Природна теологија и оци IV века

Андреј Јефтић

Богословље: 2 (2009) 43-73
Цео текст (.PDF) УДК 2-21:27-9 "01/07"

 

Abstract. У раду аутор покушава да преиспита тезу према којој природна теологија, као продукт западног ума, представља непознаницу за православну теолошку традицију. Усмеравајући се на четворицу најважнијих отаца IV века који су пресудно утицали на формирање теологије православне Цркве: Атанасија Великог, Василија Великог, Григорија Богослова и Григорија Ниског, аутор истражује у којој мери се у њиховим основним делима могу пронаћи елементи и главне поставке природне теологије. Тако се најпре испитује њихово учење о човеку као икони Божијој, на основу ког се приказују могућности богопознања заснованог на самосагледавању. Потом се анализира како су и у којој мери оци са својим савременицима – незнабошцима, делили сам концепт божанства. Надаље се истражују могућности за заснивање морала на темељу човекове природе и поретка космоса. Поставља се питање да ли, и у којој мери, природа открива Бога, какав однос између Творца и твари стоји иза тога, каквог је карактера сазнање које се на тај начин о Богу стиче, те до које мере се у теолошком говору може употребљавати аналогија између Бога и створеног света. Напослетку, испитује се однос отаца према највишим достигунућима ’природног разума’ тог времена – јелинској паидеји – и њен однос према откривеној истини. На самом крају, аутор настоји да дâ одговор на питање: да ли се може, и на који начин говорити о природној теологији наведених отаца Цркве.

Кључне речи: оци, природна теологија, икона, самоспознаја, здрав разум, очишћење, појам о Богу, природни закон, сведо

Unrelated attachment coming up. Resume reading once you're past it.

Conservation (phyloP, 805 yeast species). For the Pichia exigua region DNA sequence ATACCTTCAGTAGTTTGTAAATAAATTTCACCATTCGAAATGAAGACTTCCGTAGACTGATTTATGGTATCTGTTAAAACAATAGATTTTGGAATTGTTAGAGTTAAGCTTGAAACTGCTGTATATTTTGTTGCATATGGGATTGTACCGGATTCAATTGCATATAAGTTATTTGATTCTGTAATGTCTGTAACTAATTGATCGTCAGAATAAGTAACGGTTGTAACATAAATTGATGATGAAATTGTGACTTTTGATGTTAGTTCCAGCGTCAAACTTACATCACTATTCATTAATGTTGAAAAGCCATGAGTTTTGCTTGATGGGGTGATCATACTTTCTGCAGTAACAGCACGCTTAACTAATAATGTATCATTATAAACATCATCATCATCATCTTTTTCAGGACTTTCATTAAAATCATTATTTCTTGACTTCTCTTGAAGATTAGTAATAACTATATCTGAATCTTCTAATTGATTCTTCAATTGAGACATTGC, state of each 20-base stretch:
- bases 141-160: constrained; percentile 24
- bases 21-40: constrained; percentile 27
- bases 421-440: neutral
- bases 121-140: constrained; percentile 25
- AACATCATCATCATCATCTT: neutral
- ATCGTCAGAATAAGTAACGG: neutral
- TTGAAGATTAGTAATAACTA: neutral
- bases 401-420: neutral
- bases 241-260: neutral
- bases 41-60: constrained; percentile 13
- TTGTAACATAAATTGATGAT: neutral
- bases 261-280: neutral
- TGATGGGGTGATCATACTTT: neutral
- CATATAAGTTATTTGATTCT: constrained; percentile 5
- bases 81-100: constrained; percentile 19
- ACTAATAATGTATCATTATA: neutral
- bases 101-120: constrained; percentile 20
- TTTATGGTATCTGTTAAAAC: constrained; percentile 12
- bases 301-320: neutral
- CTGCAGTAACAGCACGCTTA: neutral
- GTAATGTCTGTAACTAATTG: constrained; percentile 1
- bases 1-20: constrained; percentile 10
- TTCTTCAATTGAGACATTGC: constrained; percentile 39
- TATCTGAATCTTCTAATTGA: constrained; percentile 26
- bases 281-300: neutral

Summary. The paper is concerned with the question whether patristic natural theology exists or not. It is in that regard that the paper examines the position, mostly held by orthodox theologians, that natural theology is exclusively inherent in western theology and that it never existed in the orthodox theological tradition. The analysis focuses on the teachings of 4th century fathers, the four great teachers of Church: Athanasius of Alexandria, Basyl the Great, Gregory the Theologian and Gregory of Nyssa. At the beginning, the paper examines the tenets of patristic anthropology pointing to the fact that man inherently moves towards God, that by properly deploying reason he can know Him both within himself (by taking an insight into the structure of his own nature) and in the creation that surrounds him. All those who used reason properly – and in order to do that they had to necessarily be cleansed of sin – managed, to a certain extent, to form a proper concept of God. It is his own nature that provides for man to be capable of recognizing and doing good, just like complete creation recognizes God’s commands and acts accordingly. Further analysis reveals that the fathers held that the entire creation is a testimony of its Creator. It is capable of being so because it is not self-existing – it is permeated with Logos. He keeps it in existence while at the same time keeping its structure, harmony, and beauty, which are the features that spontaneously direct man to God. Creation not only provides the testimony of God’s existence but speaks of Him as being One, and having his own Logos. Creation does not refer to God on its ’own free will’. In other words, it gives testimony of Him, not because it was determined to be that way, but because it was God who wanted it. The author comes to the conclusion that fathers taught that God’s existence can be proved, although knowledge of God acquired from creation, as well as the one acquired from revelation, is not complete and self-evident. Due to the fact that God uses creation to reveal Himself to man, it is possible to talk about God by using analogies with the nature phenomena, but without establishing any essential similarity between God and creation. Finally, the analysis is done of the attitude of the fathers towards Hellenic paideia. It brings to the conclusion that this relation is ambivalent, yet the fathers accept its achievements, provided these were founded on the proper deployment of reason. As such, they partly anticipate the revealed truth. Hellenic wisdom has its place in Christian theology, yet not as a source of truth but as its ’robe’ – a framework and method of its research. In the end, the paper states the existence of the patristic natural theology; it states that it has a Christian and not merely theistic character, as well as that it is inseparable from the revelation along with which it represents the complete knowledge of God that leads to man’s salvation.